Preventive medicine could contribute to reducing the incidence of illness and to the prolongation of life. This was emphasized by Julika Loss, of Bayreuth University's Department of Medical Management and Health Sciences, in her introductory address. A considerable number of preventive measures had been proven to have beneficial effects on individual health. Information, education and advice could in certain circumstances effectively influence attitudes and health-related behaviour. The speaker gave examples of the advantages and disadvantages not only of action on infrastructure and of incentive systems, but also of restrictive measures. In her view, the costly nature of effective prevention was no argument for parsimony in this field.
The contribution of Harald T. Schmidt, a philosopher at the Nuffield Council on Bioethics (UK), was devoted to a consideration of the ethical dimension of prevention and the role of the State in this field. He favoured a combination of State provision and individual self-determination, with a view to giving each member of the public access to medical care and ensuring that health risks were minimized. Mr Schmidt drew attention to the growing number of private firms offering genetic analysis and imaging tests: while these providers stressed the value of their services for a self-determined lifestyle, they often produced data of dubious scientific validity and clinical relevance. In his view, it was arguable that State regulation was in order here.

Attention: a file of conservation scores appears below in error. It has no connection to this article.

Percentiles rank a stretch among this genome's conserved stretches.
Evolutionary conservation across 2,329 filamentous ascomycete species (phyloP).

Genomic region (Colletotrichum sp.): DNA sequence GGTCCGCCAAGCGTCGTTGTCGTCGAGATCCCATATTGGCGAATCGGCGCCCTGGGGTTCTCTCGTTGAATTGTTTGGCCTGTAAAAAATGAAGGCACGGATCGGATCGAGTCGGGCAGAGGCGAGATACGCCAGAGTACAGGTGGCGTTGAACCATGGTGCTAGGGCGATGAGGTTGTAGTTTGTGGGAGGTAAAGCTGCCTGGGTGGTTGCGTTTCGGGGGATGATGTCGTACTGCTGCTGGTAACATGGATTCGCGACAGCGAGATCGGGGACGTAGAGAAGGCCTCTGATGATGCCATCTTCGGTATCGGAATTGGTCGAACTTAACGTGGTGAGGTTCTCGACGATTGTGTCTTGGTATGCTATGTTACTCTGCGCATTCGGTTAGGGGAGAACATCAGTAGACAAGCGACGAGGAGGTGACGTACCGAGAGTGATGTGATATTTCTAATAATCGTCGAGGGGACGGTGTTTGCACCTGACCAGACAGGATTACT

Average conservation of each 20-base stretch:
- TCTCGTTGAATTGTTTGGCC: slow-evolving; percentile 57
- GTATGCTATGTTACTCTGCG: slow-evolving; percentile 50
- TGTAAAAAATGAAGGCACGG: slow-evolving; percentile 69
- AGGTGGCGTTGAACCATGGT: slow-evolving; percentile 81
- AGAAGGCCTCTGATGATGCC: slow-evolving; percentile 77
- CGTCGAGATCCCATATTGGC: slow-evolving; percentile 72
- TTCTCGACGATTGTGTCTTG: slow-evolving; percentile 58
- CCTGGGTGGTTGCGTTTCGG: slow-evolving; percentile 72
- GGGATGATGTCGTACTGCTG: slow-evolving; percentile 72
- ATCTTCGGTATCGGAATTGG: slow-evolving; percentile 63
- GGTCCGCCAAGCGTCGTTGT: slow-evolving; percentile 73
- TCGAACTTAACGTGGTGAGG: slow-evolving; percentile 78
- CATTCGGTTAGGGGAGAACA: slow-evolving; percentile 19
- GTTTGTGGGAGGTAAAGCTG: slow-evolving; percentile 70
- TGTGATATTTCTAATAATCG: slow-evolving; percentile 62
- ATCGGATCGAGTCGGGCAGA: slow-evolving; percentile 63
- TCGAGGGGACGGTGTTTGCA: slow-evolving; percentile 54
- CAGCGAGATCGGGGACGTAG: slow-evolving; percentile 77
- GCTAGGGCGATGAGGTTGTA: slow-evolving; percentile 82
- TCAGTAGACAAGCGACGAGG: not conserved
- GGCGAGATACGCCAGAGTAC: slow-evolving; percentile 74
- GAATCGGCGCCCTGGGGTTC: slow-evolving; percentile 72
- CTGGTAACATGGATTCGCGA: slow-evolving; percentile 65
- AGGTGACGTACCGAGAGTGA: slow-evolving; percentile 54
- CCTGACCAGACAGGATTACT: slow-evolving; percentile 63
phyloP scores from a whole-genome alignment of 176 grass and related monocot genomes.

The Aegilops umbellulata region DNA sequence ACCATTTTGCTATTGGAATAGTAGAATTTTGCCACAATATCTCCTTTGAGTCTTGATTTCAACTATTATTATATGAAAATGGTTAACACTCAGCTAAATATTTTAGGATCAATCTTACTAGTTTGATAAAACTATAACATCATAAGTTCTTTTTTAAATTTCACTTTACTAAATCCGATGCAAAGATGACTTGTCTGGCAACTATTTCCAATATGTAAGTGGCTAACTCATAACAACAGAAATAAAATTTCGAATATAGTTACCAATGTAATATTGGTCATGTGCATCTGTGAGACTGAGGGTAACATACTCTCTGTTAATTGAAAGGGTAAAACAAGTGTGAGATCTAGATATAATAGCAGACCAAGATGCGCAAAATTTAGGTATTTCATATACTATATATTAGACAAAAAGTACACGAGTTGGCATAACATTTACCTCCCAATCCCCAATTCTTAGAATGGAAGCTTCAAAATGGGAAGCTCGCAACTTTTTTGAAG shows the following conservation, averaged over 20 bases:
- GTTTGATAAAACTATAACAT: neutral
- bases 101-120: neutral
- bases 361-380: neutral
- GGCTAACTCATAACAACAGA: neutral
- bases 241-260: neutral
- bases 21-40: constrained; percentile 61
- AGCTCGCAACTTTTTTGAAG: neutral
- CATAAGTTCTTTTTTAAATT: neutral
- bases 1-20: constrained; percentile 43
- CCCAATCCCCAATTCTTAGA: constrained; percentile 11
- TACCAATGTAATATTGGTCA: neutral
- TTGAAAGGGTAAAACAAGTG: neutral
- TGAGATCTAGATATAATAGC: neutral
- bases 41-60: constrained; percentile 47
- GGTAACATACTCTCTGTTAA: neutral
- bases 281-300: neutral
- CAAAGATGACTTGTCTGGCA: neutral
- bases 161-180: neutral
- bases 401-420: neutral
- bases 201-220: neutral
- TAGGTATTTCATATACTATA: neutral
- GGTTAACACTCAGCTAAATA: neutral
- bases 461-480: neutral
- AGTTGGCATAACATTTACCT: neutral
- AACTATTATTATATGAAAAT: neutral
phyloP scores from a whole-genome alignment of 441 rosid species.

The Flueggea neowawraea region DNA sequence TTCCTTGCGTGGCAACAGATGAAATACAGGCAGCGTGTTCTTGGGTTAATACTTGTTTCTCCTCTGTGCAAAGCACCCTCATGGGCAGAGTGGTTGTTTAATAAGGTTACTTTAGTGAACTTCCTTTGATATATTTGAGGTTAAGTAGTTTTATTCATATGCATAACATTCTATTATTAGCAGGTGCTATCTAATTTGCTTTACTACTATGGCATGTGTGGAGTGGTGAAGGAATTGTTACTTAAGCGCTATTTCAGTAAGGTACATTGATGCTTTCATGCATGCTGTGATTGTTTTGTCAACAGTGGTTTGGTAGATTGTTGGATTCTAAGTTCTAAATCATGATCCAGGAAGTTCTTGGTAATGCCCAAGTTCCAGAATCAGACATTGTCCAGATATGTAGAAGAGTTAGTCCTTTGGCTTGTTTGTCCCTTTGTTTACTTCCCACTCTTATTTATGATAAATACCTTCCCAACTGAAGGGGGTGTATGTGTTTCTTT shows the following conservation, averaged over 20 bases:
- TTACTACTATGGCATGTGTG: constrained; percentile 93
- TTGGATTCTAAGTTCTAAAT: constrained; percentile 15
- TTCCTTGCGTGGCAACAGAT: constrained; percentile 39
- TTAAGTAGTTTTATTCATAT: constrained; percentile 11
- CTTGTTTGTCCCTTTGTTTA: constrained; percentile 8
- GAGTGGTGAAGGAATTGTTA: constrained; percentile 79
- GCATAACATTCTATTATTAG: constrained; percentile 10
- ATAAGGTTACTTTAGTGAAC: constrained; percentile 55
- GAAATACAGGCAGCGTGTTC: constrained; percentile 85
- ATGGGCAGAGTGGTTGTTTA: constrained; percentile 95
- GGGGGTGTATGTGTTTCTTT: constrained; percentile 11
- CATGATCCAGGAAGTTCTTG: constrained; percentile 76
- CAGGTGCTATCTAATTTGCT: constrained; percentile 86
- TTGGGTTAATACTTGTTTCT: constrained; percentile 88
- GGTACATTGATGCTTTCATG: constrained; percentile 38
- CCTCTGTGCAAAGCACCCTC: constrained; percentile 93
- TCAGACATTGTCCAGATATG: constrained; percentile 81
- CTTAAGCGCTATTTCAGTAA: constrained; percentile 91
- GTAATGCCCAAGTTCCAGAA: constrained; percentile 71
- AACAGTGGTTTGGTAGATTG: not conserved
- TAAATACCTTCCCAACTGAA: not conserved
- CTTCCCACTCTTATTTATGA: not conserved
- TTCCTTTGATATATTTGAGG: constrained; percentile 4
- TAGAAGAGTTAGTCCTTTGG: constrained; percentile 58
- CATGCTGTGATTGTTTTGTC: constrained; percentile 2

Stefan Huster, a specialist in public and social law from the Ruhr University at Bochum, spoke about the ethico-legal aspects of preventive medicine. Stressing that prevention was at least as important as care where health and equity in health matters were concerned, he said that an effective policy for promoting health and health equity must be integrative and had to cover all the relevant sectors. After all, socioeconomic factors too impacted significantly on an individual's state of health even where a substantially egalitarian system of medical care existed. The relationship between care and prevention was ambivalent: on the one hand, reforms of the care system should not impose a burden on population groups that were already disadvantaged socially and in terms of health for other reasons; but on the other, investment in preventive medicine was the best way of achieving health equity.
Questions about the relative allocation of resources to preventive measures and to treatment featured in the ensuing discussion with the audience. Arguments adduced in favour of preventive medicine were the resulting health benefits and the cost saving as compared with treatment. However, it was difficult to measure the actual saving and hence equally difficult to make the appropriate political decisions. The call for an increased role for the individual could be satisfied by improvements at the interface between State and individual responsibility.